Black Friday saw injuries and arrests in the UK on 28th November as shoppers climbed over each other to fight for limited deals in supermarkets and other shops. The BBC and other media outlets reported that police were called to several shops, with one woman being injured by a falling television.
Why has Black Friday become such a big deal? It started in the USA to encourage shoppers to take advantage of the day after Thanksgiving – which is always on the last Thursday of November. Over the past three or four years, possibly thanks to globalised brands like Amazon and Asda-Walmart, the Black Friday event has become a feature of the UK marketing calendar.
It’s not hard to see how it is taken off. We’re still living in the tail end of a heavy recession, following several years of retail business collapses. In more affluent times, retailers would wait until Boxing Day to have a winter sale – nowadays the sales start on Black Friday as retailers bid for every sale they can get.
Hey, let’s go Black Friday stropping
This year, Black Friday fell on payday for most people, so we had the unique combination of people feeling flush, shops creating a buzz with some sexy deals and the media whipping up a frenzy because they knew they would get stories like the one that happened in Tesco stores.
Here are just some of the occurrences reported by BBC News:
- About 200 shoppers refused to leave a store in Middleton “despite being told stock had all gone”.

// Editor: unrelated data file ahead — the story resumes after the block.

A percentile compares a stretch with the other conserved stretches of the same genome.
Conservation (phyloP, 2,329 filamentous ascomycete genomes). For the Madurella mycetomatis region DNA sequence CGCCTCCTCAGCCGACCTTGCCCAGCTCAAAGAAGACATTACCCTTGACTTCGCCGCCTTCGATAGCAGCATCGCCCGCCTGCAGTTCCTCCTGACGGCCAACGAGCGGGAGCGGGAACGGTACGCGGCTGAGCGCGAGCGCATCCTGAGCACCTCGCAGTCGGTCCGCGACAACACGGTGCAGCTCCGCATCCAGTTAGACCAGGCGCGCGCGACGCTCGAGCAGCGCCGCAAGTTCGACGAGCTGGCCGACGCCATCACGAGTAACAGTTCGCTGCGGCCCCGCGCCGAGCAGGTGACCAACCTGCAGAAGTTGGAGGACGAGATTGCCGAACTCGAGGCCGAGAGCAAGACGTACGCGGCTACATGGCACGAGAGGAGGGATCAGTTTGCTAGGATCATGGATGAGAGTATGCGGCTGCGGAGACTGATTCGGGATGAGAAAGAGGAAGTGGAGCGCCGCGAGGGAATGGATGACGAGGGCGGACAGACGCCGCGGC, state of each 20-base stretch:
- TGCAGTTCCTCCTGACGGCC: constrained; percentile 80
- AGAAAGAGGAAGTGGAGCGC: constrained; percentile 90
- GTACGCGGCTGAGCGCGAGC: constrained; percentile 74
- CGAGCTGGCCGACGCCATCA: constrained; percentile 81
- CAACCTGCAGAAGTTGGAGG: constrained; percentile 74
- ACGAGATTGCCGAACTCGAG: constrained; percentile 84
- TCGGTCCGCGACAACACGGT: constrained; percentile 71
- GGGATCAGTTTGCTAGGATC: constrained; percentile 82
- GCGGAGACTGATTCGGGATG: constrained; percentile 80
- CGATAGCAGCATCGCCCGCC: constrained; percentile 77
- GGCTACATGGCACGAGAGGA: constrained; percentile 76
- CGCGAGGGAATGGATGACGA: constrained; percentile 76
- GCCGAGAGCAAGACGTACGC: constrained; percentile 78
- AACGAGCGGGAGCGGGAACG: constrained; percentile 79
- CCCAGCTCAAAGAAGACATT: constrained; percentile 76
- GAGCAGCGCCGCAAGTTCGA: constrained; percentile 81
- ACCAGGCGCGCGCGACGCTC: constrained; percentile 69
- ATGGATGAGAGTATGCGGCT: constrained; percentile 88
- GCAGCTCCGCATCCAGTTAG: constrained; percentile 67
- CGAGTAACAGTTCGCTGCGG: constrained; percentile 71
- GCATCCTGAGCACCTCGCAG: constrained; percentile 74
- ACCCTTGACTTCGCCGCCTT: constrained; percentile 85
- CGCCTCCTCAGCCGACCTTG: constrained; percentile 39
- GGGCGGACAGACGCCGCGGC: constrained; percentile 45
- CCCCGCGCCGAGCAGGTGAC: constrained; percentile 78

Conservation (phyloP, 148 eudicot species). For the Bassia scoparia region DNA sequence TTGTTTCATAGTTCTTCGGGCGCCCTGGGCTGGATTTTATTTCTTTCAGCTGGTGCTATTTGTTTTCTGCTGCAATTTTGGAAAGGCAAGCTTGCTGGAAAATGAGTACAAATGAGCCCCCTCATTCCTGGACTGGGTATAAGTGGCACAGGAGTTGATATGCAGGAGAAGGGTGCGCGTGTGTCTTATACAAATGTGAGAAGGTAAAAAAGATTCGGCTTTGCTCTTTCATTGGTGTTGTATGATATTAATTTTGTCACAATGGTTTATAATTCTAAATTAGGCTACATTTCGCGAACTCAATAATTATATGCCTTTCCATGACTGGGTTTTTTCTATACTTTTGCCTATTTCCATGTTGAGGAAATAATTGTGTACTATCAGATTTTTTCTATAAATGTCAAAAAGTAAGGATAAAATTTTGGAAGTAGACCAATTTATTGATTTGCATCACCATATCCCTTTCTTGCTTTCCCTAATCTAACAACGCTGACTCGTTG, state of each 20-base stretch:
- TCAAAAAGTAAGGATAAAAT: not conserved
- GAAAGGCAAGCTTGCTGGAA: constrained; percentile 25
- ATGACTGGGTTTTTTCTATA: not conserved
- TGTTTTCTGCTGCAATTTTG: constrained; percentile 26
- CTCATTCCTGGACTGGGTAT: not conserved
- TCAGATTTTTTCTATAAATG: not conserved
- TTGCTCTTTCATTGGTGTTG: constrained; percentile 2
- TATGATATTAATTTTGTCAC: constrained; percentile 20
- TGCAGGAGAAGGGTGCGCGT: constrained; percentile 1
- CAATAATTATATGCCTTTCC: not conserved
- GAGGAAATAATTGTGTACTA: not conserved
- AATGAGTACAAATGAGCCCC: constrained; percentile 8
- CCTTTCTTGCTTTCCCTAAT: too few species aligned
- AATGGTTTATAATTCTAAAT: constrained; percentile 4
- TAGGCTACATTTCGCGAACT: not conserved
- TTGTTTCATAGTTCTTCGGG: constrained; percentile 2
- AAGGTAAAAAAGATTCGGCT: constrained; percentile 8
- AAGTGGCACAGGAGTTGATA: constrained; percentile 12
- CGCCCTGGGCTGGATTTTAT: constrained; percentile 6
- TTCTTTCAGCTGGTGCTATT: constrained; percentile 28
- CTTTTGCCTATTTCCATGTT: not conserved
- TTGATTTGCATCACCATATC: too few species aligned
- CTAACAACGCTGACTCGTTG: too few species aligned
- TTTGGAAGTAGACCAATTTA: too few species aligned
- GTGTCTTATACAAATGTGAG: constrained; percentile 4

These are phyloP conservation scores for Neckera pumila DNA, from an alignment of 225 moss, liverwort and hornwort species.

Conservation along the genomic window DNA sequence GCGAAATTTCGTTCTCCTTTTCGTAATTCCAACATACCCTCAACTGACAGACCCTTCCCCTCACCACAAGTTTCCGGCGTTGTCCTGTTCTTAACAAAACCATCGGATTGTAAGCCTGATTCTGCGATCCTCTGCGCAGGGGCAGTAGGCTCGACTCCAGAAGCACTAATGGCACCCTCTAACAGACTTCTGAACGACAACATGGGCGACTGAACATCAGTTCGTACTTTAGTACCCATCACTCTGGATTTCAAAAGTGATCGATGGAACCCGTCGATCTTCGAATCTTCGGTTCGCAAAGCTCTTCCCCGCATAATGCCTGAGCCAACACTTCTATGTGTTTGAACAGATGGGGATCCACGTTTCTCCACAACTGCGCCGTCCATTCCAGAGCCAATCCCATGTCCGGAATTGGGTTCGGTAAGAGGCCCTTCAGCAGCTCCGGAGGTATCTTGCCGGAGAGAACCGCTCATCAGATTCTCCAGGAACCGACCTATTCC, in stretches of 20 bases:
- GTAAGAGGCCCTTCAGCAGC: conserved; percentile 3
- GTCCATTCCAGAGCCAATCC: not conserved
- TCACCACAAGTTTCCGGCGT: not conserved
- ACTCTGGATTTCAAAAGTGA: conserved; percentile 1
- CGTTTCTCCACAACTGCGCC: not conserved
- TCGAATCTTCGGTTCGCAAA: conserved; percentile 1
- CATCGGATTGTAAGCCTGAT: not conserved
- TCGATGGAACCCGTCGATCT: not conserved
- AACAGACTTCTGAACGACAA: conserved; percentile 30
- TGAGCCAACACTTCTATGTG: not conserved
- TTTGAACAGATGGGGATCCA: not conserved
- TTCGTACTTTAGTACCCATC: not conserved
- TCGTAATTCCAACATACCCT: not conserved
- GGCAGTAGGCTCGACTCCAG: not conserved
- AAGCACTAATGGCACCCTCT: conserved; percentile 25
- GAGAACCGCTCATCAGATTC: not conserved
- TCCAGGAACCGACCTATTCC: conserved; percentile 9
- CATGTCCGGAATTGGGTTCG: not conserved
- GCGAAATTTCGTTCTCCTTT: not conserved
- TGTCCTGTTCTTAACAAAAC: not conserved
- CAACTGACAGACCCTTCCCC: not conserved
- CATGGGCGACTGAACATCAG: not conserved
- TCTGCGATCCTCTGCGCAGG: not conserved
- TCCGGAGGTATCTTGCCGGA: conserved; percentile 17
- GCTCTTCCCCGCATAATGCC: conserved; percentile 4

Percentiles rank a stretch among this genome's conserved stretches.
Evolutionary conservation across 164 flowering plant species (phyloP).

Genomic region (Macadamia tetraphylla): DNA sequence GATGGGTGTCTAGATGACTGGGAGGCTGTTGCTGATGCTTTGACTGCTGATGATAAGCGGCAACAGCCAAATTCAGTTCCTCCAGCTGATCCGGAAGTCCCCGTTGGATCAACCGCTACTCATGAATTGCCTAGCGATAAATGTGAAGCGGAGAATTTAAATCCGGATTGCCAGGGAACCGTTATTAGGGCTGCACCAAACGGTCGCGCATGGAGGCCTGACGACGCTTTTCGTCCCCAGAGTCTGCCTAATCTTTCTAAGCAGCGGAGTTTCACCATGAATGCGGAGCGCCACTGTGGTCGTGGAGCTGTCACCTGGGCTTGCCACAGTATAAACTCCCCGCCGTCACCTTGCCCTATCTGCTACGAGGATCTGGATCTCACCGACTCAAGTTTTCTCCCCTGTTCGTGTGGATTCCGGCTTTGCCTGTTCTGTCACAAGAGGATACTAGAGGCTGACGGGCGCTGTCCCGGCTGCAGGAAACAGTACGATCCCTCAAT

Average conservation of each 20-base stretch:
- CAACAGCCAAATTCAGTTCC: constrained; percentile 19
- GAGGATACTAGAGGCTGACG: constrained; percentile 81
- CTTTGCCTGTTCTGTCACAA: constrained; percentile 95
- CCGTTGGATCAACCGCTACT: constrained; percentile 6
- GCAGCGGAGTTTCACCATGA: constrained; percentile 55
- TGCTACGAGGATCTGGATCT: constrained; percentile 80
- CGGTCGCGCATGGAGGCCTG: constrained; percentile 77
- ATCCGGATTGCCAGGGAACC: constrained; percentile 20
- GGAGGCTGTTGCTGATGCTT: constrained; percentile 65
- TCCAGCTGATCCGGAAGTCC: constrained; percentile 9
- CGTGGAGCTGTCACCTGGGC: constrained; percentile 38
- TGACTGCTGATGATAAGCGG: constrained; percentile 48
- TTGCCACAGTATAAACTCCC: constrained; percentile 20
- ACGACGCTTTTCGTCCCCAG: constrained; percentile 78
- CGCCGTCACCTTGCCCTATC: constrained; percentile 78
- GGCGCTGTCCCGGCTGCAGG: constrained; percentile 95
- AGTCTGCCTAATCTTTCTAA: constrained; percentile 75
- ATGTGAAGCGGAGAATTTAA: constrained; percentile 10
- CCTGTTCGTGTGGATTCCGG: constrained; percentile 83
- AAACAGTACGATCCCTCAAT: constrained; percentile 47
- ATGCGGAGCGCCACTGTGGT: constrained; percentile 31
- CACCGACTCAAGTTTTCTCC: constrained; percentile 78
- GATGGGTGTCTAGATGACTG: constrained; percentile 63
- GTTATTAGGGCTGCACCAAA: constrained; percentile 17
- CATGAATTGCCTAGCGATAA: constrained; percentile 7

- Fights broke out between shoppers in Stretford, and a woman suffered “minor injuries” after being hit by a falling television. The store was closed at 00:36 GMT.
- A man was arrested in Salford after he threatened to “smash a staff member’s face in”.
- A woman broke her wrist in a crush, with Greater Manchester Police’s deputy chief constable Ian Hopkins describing shoppers’ behaviour as “appalling”.
Sky News published a video of an Asda shop that had hired a team of cheerleaders for the day – all dressed in black and cheering on the rush for bargains.
Lessons from Black Friday 2014
Marketers can learn lessons from each big event. The UK’s retailers will learn to be prepared for an even bigger rush next year.
- The Drum reported that Argos, Tesco, Currys and Boots all buckled under the weight of online demand.
- Police have criticised retailers for the carnage – especially Tesco, after police had to attend at least 15 stores because of ‘mini riots’.
- Asda wasn’t satisfied with just having a Black Friday, it is also running Black Saturday. What next, Black Weekend?
Lots of people were chatting about bargains, and the fighting and sit-ins, on Twitter. The most popular was probably this piece of sarcasm targeted at Tesco.